3. Analysis and result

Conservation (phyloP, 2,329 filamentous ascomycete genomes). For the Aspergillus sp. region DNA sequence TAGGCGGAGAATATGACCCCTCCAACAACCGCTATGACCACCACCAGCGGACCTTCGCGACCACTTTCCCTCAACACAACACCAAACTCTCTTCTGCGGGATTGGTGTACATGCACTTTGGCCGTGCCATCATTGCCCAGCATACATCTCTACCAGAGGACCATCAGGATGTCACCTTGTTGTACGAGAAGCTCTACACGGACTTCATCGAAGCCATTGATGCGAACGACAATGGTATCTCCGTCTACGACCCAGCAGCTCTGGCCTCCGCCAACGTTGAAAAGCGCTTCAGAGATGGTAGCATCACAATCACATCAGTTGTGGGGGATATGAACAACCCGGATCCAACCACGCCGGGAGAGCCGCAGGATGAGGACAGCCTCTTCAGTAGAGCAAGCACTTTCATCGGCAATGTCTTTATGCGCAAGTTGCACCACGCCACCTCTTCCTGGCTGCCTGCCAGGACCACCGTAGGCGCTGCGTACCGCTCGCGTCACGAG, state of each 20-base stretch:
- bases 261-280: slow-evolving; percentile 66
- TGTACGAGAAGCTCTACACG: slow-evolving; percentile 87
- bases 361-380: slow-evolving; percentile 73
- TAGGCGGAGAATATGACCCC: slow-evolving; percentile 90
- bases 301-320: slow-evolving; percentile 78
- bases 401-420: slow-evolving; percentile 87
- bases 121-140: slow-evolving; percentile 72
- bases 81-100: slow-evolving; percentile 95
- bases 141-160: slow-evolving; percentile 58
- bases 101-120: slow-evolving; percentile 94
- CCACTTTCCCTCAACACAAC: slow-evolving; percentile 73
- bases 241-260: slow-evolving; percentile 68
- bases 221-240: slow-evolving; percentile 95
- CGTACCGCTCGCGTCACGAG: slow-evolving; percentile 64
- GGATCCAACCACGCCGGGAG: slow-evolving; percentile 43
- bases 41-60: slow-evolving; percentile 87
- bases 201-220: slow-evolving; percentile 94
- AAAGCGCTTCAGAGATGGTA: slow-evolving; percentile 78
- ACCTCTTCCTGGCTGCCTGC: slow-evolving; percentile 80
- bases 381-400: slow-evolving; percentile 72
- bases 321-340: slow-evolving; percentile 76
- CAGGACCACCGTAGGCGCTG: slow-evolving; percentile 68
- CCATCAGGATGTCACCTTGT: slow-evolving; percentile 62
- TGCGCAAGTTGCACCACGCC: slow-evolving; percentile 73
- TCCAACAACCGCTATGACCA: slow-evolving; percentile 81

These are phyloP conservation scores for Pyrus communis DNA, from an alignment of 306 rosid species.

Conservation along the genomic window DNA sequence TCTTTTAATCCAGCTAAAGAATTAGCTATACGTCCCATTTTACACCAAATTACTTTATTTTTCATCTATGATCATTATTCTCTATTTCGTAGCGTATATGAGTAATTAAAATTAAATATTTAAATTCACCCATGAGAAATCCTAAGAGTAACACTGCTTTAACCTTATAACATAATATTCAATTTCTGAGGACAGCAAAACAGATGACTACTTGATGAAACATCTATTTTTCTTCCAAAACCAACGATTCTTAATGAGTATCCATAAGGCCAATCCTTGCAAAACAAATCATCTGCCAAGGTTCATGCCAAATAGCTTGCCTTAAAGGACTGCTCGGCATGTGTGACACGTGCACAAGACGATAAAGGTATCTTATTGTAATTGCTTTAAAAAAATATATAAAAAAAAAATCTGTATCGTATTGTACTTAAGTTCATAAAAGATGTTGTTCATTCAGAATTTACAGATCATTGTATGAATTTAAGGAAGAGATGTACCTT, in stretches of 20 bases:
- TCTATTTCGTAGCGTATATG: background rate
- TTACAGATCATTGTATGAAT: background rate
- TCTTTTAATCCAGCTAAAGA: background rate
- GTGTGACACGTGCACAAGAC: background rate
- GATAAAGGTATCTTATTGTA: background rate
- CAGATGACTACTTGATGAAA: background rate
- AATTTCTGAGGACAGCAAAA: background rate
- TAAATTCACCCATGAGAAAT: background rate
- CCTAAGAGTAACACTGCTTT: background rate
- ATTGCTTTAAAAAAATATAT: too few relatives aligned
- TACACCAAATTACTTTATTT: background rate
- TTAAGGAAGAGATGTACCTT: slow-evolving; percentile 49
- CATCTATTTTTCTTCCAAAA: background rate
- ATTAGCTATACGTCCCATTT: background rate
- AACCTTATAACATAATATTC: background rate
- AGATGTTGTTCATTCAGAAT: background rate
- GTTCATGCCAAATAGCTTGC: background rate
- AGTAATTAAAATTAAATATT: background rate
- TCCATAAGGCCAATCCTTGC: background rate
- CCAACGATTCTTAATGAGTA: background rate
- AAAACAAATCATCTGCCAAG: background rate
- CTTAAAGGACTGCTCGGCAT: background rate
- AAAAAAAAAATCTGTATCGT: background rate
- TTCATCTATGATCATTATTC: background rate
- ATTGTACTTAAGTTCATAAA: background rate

The standard method of image analysis was applied for these data which is based on the well-known parameterization of the elongated shape of the erenkov light images using "width ,""length ,""concentration " (shape), "distance " (location), and the image orientation angle "alpha " (Hillas 1985, Weekes et al. 1989, Reynolds et al. 1993). However, the emitting region of TeV gamma-rays in this target may be extended, as in the case of SN1006. For extended sources, use of the same criteria as for a point source in the shower image analysis is not necessarily optimal. We made a careful Monte Carlo simulation for extended sources of various extents and found the distribution of the shower image parameter of width , length , and concentration for gamma-ray events is essentially the same within a statistical fluctuation as in the case of a point source. However, the simulation suggests that we should allow a wider range dependent on the extent of the source for the parameter of distance and alpha to avoid overcutting gamma-ray events. In this analysis, gamma-ray-like events were selected with the criteria of 0.o01 width 0.o11, 0.o1 length 0.o45, 0.3 concentration 1.0 and 0.o5 distance 1.o2.